Frank Augsbury, Who Renovated Madison Barracks, Brings Northern New York WaterFun Village
The first attempt at building WaterFun Village at Collins Landing near the foot of the 1000 Islands Bridge would come in 1979 when Interstate Recreation Co., Hilton Head, South Carolina, in conjunction with 20 limited partners, sought to lease property from the Thousand Islands Bridge Authority (TIBA) to build the theme park upon.
At the time, loan guarantees could not be secured, and the project hit the skids until a year later. In 1980, the Thousand Islands Bridge Authority approved a financing plan to make Frank A. Augsbury, Jr., owner of the yet-to-be-built theme park. Augsbury, owner of separate Interstate Recreation Co. of New York, would purchase nearly 30 acres from the TIBA and contract with another Hilton Head entity, Sea Pines Associates, to design, develop and manage the new park with plans to open the following Memorial Day (the Bernier, Peck and Gozalkowski firm of Watertown would ultimately be the architect for the theme park.)
Augsbury, an Ogdensburg native and businessman, had a number of ventures in progress, including the $5 million plan to renovate Madison Barracks in Sackets Harbor for use as a community, and believed tourism in Northern New York was an untapped market. In an interview with the Watertown Daily Times in October of 1980, Mr. Augsbury would remark—
“I’ve been very interested in tourism, ever since I was president of the New York State Travel Council,” Mr. Augsbury said, noting that all three of his firm’s current operations are tourist-oriented.
Mr. Augsbury termed tourism a “vital industry” with “tremendous potential.”
“It’s a natural for this area,” he said, “We simply have to let the people of New York City discover us.”
Officially called the 1000 Islands WaterFun Village, the nearly $4 million project would break ground on Sunday, October 19, 1980. A soggy spring in 1981 would cause several delays in opening, June 22 and July 4th, both target dates that were missed before finally opening Friday, July 10th. Forty people were waiting at the gates at 10 a.m. The Times detailed the three-tiered admission prices as—
A $2 general admission ticket holder may enter the village, its cinema, Frontenac Odeum (where a multimedia presentation on the Thousand Islands is offered continuously), the children’s playground called Sackets Boatyard and Box Maxwell’s Great American High Dive Show.
The $5 active plan ticket includes those attractions and either 18 holes of miniature golf or admission to the Splashy Hollow area, site of the park’s water slide, inner tube ride and water playground.
The $9 special ticket includes all features of general admission, 27 holes of miniature golf, entrance to Splashy Hollow and a rise on either the Tugs O’War motorized bumper boats or the Troll Patrol Boats, small motorized craft.
The park would draw nearly 4,000 people on its first weekend. 1,250 passed through the gates on Friday, but Sunday appeared to be the busiest day with more out-of-towners as manager Robert Bastian declared it a success, as did its patrons, two of which said they planned to stay “for as long as our mothers let us.”
For the first 44 days, attendance averaged just under 1,000 patrons a day for a total of 42,000 – a bit below expectations, but considering two consecutive rainy weekends to start the month of August, it still seemed like a success – especially with the tourism forecast before the start of the season predicting it to slump compared to previous seasons.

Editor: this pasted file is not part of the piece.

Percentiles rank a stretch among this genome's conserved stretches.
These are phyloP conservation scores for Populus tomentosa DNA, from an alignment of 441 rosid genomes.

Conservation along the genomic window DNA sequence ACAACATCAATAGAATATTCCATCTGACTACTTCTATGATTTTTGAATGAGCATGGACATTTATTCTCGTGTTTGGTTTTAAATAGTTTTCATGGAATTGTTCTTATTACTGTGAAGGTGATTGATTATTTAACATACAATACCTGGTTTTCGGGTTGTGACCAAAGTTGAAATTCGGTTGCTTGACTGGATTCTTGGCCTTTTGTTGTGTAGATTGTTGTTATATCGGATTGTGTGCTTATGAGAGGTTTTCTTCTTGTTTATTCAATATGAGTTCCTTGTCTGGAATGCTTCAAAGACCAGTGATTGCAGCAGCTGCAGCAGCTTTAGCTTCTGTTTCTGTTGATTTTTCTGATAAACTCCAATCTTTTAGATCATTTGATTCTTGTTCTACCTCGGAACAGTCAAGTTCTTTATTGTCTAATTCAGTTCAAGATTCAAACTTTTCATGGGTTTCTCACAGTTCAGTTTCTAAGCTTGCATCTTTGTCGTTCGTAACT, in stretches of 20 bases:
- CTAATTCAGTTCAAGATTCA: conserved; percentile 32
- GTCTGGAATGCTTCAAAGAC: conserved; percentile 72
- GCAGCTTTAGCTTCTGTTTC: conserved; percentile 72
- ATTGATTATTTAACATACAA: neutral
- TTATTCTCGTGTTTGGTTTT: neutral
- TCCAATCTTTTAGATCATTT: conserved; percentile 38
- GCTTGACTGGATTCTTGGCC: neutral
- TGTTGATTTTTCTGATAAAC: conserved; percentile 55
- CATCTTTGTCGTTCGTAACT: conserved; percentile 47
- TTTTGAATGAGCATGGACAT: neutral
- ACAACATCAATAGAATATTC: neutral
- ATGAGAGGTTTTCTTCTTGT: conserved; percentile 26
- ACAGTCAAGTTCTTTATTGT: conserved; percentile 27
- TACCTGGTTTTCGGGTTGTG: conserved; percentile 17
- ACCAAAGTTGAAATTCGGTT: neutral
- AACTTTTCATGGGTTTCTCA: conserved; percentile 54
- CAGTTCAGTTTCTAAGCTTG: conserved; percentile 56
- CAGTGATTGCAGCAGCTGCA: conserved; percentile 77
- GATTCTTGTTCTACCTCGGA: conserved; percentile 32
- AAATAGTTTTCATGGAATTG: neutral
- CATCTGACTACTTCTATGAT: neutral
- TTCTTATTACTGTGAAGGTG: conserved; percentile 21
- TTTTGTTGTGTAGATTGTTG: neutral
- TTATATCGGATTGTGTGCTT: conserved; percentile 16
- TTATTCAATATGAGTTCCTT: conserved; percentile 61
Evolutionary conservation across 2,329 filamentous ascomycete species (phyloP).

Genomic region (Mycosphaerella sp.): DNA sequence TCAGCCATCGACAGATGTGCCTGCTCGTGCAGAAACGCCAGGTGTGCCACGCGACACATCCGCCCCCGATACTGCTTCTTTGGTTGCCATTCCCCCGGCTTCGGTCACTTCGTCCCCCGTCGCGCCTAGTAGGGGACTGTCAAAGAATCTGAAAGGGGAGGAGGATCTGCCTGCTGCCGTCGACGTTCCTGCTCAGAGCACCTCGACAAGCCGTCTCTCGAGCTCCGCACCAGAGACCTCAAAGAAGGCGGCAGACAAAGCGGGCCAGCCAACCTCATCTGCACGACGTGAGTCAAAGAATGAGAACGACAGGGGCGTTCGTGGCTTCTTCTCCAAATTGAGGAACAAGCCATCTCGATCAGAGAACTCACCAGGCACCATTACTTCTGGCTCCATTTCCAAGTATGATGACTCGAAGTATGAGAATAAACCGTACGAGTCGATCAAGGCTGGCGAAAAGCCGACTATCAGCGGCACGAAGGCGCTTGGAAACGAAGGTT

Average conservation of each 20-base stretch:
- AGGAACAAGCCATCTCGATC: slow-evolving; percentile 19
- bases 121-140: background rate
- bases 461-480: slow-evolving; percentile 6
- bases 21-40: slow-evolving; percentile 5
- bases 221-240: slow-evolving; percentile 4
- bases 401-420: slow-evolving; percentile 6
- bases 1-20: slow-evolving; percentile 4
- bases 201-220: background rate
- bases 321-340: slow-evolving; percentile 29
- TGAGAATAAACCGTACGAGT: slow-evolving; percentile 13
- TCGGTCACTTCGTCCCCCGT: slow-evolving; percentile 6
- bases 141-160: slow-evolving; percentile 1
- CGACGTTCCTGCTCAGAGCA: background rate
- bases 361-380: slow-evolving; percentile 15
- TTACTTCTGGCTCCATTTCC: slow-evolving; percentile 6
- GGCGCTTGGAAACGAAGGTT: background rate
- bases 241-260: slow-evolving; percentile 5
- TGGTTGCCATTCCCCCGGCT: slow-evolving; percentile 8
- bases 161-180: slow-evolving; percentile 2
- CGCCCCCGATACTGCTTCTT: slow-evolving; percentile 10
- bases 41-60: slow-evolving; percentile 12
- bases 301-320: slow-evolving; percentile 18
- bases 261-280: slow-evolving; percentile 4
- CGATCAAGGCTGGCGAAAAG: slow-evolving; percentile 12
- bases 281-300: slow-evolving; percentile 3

Frank Augsbury would put WaterFun Village up for sale at the end of its first season but stated they would continue to manage it and add attractions until a new buyer was found. Earlier in the summer, the Augsbury Organization halted work on the renovations at Madison Barracks due to high-interest rates (among other issues noted later) driving the project over budget.
Joseph Denny, head of development for Augsbury Organization, conceded “a substantial loss, more than what was expected,” occurred in the theme park’s first season. A soggy spring, delays in opening, and a soggy end to the season brought attendance totals between 50-55,000, far, far short of a lofty 300,000 figure that was initially sought with desires to lure vacationers from New York City. Unfortunately, the first chapter of WaterFun Village and its lofty ambitions was a harbinger for things to come.
The 1982 season began pretty much as the one before ended. Rain over Memorial Day weekend drew smaller crowds, and June was below conservative forecasts, but a stretch of good weather over the course of July and August had management pleased with the attendance and optimistic that they would break even.
Later that year, Mr. Augsbury would approach the TIBA with an offer to exchange a portion of Madison Barracks for lowering the costs for the land deal involving WaterFun Village by $252,000. Part of Augsbury’s enterprise, his oil corporation, would file for Chapter 11 protection in December and reportedly had debts totaling $20.4 million. His projects at Madison Barracks and WaterFun Village, both of which he was actively trying to sell, were unaffected.
Things would only get worse in early 1983 when Augsbury could name make a $10,000 payment due. He acknowledged a willingness to sell the theme park for $1 to the TIBA. He worked on refinancing the $2.5 million through the bank for them, but by mid-January said he had no option but to close the park, stating, “Frankly, WaterFun village isn’t our business. We’re not theme park operators.” According to The Times article printed January 19, 1983, Augsbury shed a little more light on the situation—